At a Federal Energy Regulatory Commission meeting last week on the winter outlook for utilities, a fleeting comment about the “duck curve” garnered some attention.
The duck curve has become shorthand for the challenges that utilities face as they add more solar power and other renewables to the grid. It comes to us from California, which has nearly half of the country’s installed solar generating capacity.
When the sun goes down, that solar power has to be backed up by other power sources. A curve of how much conventional power – typically from gas-fired power plants – California needs throughout the day is high in the morning before sunrise, low all day long when the sun is shining, and high again at night after the sun sets.
It looks like, well, a duck:
For more on the duck curve, check out Inside Energy’s illustrated explanation from October of 2014.
As California adds more solar, it grows more duck-like. That is, the daytime belly sags more. This leads to some technical challenges, like ramping up gas-fired power plants quickly, and making sure that too much solar power doesn’t overload the grid.
Why is FERC talking about it now?
The idea of the duck has been around for a long time: California’s utility, CAISO, first published its duck chart in 2013, and researchers at the National Renewable Energy Laboratory modeled similar demand curves back in 2008 (although they didn’t call it a duck). Now, we’re seeing those projections play out in the real world.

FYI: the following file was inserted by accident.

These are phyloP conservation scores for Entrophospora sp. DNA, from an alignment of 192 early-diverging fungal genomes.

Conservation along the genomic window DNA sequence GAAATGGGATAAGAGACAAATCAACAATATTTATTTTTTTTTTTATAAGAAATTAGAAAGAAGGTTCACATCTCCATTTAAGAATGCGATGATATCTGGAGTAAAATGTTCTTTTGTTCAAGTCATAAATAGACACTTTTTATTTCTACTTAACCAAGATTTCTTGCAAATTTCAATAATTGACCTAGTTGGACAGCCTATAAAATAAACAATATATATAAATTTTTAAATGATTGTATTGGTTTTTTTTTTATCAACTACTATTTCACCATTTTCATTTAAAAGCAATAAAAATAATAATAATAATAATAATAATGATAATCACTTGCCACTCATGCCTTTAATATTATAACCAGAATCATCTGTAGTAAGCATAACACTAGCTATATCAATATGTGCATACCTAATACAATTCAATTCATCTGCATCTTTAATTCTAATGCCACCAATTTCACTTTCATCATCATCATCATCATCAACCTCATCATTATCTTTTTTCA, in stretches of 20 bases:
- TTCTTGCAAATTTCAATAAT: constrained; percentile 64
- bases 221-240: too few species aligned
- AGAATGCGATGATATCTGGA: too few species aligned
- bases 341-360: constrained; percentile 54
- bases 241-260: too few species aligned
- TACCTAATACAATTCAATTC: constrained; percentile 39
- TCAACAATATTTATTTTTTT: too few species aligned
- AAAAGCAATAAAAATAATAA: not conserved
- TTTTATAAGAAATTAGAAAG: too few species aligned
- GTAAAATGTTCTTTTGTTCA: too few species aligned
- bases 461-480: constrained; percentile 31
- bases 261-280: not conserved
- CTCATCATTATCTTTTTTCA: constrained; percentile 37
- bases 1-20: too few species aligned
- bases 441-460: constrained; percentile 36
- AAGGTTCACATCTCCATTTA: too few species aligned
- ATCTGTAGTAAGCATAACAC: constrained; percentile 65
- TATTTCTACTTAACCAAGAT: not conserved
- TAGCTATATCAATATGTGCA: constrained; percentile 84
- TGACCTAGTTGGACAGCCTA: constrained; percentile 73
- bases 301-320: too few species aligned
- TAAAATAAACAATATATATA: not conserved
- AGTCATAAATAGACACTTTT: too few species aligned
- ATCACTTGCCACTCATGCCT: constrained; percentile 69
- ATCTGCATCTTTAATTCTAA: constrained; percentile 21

The FERC presentation included this chart, showing how the duck has deepened from January 2011 to January 2016:
Seasonal planning, like the winter preparation discussed at last week’s FERC meeting, must take into account fluctuations in renewable generation, in addition to changes in how much energy people use.
Paul Denholm, an analyst with the National Renewable Energy Laboratory, points out that, “An important element of operating the power system in the future is being able to accommodate this new interesting shape.”
States that have been adding a lot of wind generation, like Colorado, have to adapt to other new shapes – which means developing new strategies to balance power generation. For example, by running wind turbines at less than maximum capacity, grid operators can use the spare capacity as reserve power. “Wind used to be a completely uncontrollable resource,” said Denholm. But now, “wind is actually a schedulable, dispatchable resource.”
Many of the lessons learned from living with the duck in California, or living with increasing wind generation in Colorado, can translate to other parts of the country as they add more renewables to the grid.